Welcome to the home of "The Question Evolution Project". There is no truth in minerals-to-man evolution. Evidence refuting evolution is suppressed by the scientific establishment, which is against the true spirit of scientific inquiry. Using an unregistered assault keyboard, articles and links to creation science resources are presented so people can obtain evidence that is not materialistic propaganda. —Established by Cowboy Bob Sorensen

Wednesday, June 15, 2016

Bearded Dragons, Dreams, and Evolution

Ever notice that some people get a mite irritable when they don't get enough sleep? We need it to process events, and possibly help get some things locked down in memory. It's important to people and critters, and the need for sleep doesn't just apply to mammals. (I feel sorry for Basement Cat when she's had a bad dream, mewing in her sleep and then waking up looking afraid and confused.) We need REM sleep to get dreams, as well as the other kind. People and animals deprived of sleep can get a bit mentally disturbed. Sleep is a gift of God, who set an example for us by resting (Exodus 20:11). It looks like the bearded dragon goes into REM sleep stages as well.


Sleep is very important to people as well as many creatures. A study of sleep patterns in the bearded dragon lizard leads to some wild evolutionary speculations.
Bearded dragon image modified from Morguefile / cooee
A simple study on electrical impulses in the brains of bearded dragons led to a study their sleep patterns, and it looks as if they do some dreaming as well. Unfortunately, some evolutionist jasper (who seems to be hallucinating from sleep deprivation) decided to do some wild speculation about how REM sleep began with the imaginary common ancestor from which we evolved. No science, lots of assumptions, some just-so stories, and a salary for doing non-science. Must be nice. Here's something the Darwinistas keep neglecting: similarities in organisms does not mean a common ancestor, but rather, common design by our Creator.
Dragons sleep, and they probably even dream. Though this could likely be said of Smaug the Magnificent sleeping for centuries atop his golden hoard in Tolkien’s Lonely Mountain of Hobbit fame, scientists have now shown that the Australian bearded dragon, popular as a pet worldwide, has sleep cycles analogous to those in cats, birds, and everyone reading this article. And since dreams happen during our REM sleep, it is not unreasonable to imagine that lizards truly embark on their own dream quests while their eyes twitch.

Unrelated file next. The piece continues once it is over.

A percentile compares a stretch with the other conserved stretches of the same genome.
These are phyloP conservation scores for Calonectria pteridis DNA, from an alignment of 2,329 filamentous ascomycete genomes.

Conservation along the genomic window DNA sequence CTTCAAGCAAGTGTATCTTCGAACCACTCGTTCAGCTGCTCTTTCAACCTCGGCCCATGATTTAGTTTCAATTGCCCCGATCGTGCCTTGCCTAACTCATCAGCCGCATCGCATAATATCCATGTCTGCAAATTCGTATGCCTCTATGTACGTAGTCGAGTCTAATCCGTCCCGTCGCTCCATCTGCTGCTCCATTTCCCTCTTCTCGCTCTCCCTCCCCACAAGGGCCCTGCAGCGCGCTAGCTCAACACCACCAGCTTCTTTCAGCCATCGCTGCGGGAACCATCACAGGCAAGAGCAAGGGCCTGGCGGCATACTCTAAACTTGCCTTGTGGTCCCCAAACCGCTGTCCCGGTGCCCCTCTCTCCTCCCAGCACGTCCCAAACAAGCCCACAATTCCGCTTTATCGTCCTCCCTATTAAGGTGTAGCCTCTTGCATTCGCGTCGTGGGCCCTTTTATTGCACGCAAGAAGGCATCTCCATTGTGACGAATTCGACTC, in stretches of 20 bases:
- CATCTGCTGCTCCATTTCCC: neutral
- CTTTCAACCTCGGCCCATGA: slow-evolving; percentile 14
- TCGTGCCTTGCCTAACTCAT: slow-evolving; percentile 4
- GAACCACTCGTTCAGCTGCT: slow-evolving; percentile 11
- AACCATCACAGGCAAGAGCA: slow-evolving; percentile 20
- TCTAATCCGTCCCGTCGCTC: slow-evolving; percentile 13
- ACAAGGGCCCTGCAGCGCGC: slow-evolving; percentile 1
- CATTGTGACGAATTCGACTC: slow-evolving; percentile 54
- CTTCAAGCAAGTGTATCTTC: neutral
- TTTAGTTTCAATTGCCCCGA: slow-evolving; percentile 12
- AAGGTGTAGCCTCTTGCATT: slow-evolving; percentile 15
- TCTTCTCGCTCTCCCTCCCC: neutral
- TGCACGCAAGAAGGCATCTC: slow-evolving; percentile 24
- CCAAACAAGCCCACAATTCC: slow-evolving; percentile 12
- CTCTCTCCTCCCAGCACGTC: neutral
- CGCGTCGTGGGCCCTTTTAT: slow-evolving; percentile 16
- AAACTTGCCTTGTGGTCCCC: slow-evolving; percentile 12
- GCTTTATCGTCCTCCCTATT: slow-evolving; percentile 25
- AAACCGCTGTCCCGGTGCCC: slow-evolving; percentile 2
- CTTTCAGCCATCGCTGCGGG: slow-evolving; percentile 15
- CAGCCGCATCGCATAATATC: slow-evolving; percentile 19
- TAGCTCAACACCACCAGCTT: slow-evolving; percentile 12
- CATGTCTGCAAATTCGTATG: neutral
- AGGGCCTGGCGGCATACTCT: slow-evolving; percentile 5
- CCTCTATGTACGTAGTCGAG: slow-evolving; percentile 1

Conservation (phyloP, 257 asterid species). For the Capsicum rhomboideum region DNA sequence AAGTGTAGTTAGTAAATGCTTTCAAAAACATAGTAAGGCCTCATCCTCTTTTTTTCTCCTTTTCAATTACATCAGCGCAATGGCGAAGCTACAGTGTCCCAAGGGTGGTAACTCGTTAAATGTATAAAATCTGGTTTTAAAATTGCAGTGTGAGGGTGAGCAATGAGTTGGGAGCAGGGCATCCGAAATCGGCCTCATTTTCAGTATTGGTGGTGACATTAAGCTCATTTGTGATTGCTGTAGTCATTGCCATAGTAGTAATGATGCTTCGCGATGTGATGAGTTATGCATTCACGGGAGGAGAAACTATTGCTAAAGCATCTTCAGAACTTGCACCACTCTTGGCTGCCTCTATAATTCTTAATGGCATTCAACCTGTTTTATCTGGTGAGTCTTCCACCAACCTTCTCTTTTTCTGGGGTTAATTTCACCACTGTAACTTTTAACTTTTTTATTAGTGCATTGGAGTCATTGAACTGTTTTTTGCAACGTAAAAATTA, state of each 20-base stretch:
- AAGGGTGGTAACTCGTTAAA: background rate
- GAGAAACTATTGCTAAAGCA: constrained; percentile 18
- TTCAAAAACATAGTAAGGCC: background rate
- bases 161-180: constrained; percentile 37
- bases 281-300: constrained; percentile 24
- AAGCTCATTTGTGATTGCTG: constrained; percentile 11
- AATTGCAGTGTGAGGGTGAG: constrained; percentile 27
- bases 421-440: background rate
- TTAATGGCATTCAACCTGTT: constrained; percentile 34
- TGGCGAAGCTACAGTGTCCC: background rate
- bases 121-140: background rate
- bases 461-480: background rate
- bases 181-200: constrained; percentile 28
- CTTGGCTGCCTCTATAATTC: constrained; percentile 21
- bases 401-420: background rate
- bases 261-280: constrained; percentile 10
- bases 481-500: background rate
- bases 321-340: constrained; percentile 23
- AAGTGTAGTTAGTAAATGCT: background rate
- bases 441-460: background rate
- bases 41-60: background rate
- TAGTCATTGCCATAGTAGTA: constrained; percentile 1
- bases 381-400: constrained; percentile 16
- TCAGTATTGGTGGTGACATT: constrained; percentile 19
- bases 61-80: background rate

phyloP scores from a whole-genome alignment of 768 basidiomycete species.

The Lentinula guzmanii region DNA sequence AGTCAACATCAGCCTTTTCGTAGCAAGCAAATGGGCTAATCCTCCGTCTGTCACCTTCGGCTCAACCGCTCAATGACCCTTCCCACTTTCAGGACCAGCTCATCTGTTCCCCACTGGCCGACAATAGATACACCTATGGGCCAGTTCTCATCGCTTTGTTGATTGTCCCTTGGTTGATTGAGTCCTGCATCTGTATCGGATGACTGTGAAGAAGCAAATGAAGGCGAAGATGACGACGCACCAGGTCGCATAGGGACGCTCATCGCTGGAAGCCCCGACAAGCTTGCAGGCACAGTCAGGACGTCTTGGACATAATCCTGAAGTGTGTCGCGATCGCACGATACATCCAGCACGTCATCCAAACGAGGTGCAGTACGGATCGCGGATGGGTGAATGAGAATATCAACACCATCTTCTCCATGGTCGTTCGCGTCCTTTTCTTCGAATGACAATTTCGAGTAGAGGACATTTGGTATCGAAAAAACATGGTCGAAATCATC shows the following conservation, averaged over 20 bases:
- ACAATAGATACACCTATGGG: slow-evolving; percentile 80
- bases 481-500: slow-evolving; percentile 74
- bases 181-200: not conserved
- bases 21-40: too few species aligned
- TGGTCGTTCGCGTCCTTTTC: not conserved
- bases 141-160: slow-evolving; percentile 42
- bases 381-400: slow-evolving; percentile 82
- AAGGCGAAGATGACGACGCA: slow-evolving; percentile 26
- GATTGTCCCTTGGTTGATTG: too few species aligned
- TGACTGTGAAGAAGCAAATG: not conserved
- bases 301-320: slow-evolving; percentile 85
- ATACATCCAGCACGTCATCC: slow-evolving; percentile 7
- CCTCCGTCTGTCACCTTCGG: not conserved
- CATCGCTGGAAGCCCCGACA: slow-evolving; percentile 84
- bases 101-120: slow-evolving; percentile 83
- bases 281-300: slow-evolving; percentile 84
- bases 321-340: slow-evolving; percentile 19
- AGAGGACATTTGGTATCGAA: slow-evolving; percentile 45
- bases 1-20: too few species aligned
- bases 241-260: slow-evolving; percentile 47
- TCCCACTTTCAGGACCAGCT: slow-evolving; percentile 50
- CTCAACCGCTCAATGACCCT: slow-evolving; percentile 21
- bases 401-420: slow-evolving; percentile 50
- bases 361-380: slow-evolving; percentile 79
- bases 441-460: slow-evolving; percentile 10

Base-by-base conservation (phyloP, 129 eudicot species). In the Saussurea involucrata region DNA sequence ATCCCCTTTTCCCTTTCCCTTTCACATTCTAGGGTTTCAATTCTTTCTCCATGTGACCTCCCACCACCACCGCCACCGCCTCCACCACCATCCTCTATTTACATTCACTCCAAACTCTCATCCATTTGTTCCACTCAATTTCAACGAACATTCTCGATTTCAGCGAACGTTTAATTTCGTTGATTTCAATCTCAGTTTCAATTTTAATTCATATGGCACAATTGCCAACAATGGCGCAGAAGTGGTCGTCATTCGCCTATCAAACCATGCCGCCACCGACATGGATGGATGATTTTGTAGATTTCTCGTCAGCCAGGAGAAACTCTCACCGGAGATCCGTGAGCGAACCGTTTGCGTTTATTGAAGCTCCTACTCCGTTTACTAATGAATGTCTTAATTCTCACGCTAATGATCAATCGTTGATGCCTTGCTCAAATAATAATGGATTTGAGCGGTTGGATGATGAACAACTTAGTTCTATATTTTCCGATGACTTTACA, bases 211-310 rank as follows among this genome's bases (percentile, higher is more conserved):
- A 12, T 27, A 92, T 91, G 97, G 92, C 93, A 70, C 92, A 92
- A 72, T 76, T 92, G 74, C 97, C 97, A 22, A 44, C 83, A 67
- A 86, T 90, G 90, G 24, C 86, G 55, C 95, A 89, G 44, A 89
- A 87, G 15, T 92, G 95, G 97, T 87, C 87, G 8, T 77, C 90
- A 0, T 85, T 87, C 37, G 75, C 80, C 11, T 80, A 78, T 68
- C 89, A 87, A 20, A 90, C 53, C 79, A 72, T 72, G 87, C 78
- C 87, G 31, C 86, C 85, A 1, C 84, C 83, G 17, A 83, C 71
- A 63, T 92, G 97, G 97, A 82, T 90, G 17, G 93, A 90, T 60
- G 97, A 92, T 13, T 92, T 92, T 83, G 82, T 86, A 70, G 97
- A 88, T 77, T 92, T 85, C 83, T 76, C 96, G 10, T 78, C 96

To Sleep, Perchance to Dream
All sorts of animals sleep, even the lowly roundworm. And sleep is important. A fruit fly has a tough time learning and remembering simple lessons—like how to avoid bitter smells and nasty shocks—when deprived of sleep. But not all animals have sleep like ours, characterized by alternating cycles of distinctive electrical activity in the brain. Until now, it was thought that only mammals and birds experienced REM and non-REM sleep. The discovery of these alternating sleep patterns in lizards suggests, according to the authors of “Slow Waves, Sharp Waves, Ripples, and REM in Sleeping Dragons,” that these complex sleep cycles evolved at least 320 million years ago in animals distantly ancestral to all mammals, reptiles, and birds.

Human beings spend a lot of time sleeping, and disturbance of our normal sleep cycles is associated with many problems from poor productivity to psychological issues. Each phase of sleep is characterized by particular electrical patterns produced by the neurons in the brain. REM sleep is associated with high frequency electrical activity. Non-REM sleep is also called slow wave sleep because it is associated with slower, low frequency electrical activity.
You can finish reading by clicking on "Have Evolutionists Found the Root of REM Sleep?"

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